You can get a nice little ST 80 scope for 100$.  Add $50 for the t adapter and maybe an extension tube and you will be in business at f5.  Still sort of wide.  Then add a 2x Barlow and you will be at f10 which will fill the fov for many clusters and nebula such as the Swan nebula.  And by not using the 2x you can shoot wide field nebula and clusters such as Pleiades and the double cluster.

Other better telescopes also would be cheaper than the camera lens.  And realize the lens you need is sort of for special use anyhow so you probably wouldn't use it for much else anyway. Big waste of money in my view given the telescope as prime lens option.

I believe the iexos can easily deal with that weight.  Now understand that with an 80mm scope you will need to take longer exposures of nebula so you will likely move on to guiding.  But you will be able to shoot lots of images unguided I believe, especially with stacking and sort of high ISO.

Wes

On Wed, Jul 10, 2019 at 10:24 AM brian skinner <brianjimskinner@...> wrote:
Hi chaps, some advice from you experienced DSLR astro photographers if possible please....
I am using a Cannon EOS1300D DSLR on my IEXOS 100 mount. The camera I picked up second hand and it came with a very wide angle lens, which is great for panoramic sky shots. I would like to know the type of lens I need for more concentrated individual object shots such as star clusters, planets and deep sky objects.
Any advise would be appreciated.
 
If it helps my present lens is a fixed F3.5 lens with limited zoom capability.

Kind regards, Brian 

On Wed, 12 Jun 2019 05:02 Craig Bobchin, <cbobchin@...> wrote:
I've been testing the IEXOS with a proptype polar scope and had a chance a couple of weekends ago to take it some dark skies in Northern AZ. 

These are both single unguided 60 sec exposures. 
Pentax K-1
Pentax FA* 300mm f/4.5 @ f/4.5
ISO 3200

Rho Ophiucus area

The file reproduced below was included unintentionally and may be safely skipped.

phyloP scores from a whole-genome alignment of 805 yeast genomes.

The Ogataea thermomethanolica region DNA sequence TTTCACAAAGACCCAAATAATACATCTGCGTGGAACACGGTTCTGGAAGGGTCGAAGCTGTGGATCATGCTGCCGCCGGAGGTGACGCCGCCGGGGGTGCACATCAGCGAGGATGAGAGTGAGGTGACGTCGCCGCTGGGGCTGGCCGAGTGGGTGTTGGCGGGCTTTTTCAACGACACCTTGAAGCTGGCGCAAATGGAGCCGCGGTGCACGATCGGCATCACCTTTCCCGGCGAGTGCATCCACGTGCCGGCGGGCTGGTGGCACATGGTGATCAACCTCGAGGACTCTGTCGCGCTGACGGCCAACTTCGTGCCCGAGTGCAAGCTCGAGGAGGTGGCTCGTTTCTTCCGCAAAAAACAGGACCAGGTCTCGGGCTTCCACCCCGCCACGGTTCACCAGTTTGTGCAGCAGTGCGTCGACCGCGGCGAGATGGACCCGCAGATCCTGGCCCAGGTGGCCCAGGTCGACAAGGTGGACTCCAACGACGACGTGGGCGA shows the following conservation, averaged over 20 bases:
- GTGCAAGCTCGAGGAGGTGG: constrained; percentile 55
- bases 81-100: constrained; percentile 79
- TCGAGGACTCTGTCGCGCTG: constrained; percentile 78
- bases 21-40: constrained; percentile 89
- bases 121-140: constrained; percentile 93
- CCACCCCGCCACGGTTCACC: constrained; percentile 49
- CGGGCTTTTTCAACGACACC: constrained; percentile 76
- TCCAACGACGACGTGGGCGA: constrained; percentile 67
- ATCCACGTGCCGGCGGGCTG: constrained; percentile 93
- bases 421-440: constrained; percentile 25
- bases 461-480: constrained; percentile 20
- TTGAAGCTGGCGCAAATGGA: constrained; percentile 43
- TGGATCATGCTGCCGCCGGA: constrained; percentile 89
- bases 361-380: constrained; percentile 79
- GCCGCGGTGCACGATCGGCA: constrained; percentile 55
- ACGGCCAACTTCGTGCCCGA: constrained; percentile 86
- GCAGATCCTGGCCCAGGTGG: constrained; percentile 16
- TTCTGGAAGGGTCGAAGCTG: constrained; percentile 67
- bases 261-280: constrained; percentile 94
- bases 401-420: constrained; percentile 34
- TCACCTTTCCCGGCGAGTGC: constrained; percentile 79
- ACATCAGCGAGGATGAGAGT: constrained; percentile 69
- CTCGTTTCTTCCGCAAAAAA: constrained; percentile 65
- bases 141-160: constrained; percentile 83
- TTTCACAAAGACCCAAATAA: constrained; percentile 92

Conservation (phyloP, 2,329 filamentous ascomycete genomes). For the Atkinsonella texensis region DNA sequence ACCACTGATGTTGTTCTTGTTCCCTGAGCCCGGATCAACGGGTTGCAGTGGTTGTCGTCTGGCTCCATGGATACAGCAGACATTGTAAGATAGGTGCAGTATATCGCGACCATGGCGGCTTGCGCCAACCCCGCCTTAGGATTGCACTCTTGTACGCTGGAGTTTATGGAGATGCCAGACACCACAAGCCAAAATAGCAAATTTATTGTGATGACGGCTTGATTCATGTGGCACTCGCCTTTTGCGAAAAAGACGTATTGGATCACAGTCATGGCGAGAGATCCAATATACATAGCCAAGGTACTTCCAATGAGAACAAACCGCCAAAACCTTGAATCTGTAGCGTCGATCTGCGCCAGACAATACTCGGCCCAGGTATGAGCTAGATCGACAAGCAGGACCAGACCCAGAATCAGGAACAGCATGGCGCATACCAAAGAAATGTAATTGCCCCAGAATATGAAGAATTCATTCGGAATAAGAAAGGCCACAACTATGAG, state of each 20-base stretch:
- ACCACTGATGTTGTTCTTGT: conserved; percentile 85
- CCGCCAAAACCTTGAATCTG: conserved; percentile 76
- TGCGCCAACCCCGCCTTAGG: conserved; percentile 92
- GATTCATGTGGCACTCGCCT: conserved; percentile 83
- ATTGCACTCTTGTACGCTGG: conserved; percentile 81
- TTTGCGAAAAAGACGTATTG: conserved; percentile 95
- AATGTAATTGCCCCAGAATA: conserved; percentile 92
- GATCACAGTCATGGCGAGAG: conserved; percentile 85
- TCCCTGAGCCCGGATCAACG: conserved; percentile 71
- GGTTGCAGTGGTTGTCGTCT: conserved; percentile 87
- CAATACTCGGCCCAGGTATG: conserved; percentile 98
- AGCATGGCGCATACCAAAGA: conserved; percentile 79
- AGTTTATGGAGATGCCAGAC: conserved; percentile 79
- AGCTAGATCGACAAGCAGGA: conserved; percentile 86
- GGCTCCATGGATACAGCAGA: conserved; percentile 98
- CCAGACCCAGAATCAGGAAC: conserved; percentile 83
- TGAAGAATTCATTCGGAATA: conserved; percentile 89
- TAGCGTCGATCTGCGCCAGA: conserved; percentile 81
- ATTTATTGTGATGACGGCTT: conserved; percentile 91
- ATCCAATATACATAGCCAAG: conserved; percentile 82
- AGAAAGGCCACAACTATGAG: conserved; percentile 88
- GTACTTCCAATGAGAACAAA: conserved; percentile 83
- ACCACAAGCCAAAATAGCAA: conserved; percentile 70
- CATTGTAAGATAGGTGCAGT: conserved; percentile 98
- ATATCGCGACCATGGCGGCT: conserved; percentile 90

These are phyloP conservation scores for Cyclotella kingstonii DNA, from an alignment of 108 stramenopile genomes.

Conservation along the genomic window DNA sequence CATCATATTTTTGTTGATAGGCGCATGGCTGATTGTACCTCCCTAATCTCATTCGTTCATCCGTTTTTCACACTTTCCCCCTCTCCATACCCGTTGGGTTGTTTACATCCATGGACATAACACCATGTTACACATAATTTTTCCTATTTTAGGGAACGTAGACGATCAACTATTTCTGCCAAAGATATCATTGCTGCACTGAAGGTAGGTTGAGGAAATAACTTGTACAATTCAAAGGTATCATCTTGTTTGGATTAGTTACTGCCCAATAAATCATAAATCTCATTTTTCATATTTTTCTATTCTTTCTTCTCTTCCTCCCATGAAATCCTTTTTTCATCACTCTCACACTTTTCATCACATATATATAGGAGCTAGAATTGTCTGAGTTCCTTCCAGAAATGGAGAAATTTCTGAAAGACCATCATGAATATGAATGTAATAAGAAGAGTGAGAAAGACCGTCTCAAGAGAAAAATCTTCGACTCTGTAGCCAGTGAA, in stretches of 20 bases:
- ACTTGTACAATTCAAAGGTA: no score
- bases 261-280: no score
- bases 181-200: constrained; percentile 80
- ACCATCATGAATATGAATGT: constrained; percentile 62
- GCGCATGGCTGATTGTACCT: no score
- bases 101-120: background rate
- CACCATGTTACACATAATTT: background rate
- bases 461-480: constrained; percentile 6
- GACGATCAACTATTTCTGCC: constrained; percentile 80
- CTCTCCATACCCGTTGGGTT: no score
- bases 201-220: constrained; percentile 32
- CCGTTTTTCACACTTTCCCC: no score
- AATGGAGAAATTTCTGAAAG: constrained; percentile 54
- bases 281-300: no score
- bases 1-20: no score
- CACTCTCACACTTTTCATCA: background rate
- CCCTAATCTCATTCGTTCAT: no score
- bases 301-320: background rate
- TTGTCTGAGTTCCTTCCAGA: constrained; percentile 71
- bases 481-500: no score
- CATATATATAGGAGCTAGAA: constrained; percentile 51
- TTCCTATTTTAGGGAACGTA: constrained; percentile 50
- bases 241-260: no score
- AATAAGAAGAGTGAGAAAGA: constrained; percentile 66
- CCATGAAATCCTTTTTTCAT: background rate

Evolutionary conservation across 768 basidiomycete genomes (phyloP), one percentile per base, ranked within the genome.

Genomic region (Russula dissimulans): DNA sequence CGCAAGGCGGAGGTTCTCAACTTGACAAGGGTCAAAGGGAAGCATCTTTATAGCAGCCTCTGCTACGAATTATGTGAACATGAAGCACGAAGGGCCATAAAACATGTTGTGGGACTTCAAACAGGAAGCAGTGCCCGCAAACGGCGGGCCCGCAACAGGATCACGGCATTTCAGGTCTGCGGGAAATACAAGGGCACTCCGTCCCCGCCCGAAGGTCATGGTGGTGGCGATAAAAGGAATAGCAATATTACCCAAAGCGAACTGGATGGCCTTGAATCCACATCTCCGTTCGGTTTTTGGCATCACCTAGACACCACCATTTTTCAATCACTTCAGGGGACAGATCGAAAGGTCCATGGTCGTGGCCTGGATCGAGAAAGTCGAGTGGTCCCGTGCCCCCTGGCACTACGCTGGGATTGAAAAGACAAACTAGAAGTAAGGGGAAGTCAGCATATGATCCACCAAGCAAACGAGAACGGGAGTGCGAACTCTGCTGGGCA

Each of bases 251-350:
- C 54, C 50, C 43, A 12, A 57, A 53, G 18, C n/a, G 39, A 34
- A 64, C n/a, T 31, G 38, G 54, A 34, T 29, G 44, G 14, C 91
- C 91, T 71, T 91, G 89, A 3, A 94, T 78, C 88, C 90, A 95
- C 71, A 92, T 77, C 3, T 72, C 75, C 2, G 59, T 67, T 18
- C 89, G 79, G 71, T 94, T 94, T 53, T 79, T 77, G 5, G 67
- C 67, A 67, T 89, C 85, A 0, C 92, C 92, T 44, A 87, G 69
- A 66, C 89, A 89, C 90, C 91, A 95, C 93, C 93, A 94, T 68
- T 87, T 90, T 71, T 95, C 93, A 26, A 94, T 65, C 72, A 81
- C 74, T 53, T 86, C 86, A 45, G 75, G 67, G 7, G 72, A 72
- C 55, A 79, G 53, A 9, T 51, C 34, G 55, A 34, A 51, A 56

North American Nebula (Off Center a bit)


--
Wes, Southport NC
PMC-8, ES ED 127, 10" LX200GPS, Astro-Tech 8" Newt, ETX-90
Polemaster, Orion ST-80 and SAG
Electrical Engineer, Retired


brian skinner
 

Hi chaps, some advice from you experienced DSLR astro photographers if possible please....
I am using a Cannon EOS1300D DSLR on my IEXOS 100 mount. The camera I picked up second hand and it came with a very wide angle lens, which is great for panoramic sky shots. I would like to know the type of lens I need for more concentrated individual object shots such as star clusters, planets and deep sky objects.
Any advise would be appreciated.
 
If it helps my present lens is a fixed F3.5 lens with limited zoom capability.

Kind regards, Brian 

On Wed, 12 Jun 2019 05:02 Craig Bobchin, <cbobchin@...> wrote:
I've been testing the IEXOS with a proptype polar scope and had a chance a couple of weekends ago to take it some dark skies in Northern AZ. 

These are both single unguided 60 sec exposures. 
Pentax K-1
Pentax FA* 300mm f/4.5 @ f/4.5
ISO 3200

Rho Ophiucus area






North American Nebula (Off Center a bit)


Craig Bobchin
 

In my picture of the mount in the other thread, you can kind of see it. 


Wes Mcdonald
 

Craig

Looks like your polar scope worked well!  Nice pics.

Have you shown us your scope?

Wes

--
Wes, Southport NC
PMC-8, ES ED 127, 10" LX200GPS, Astro-Tech 8" Newt, ETX-90
Polemaster, Orion ST-80 and SAG
Electrical Engineer, Retired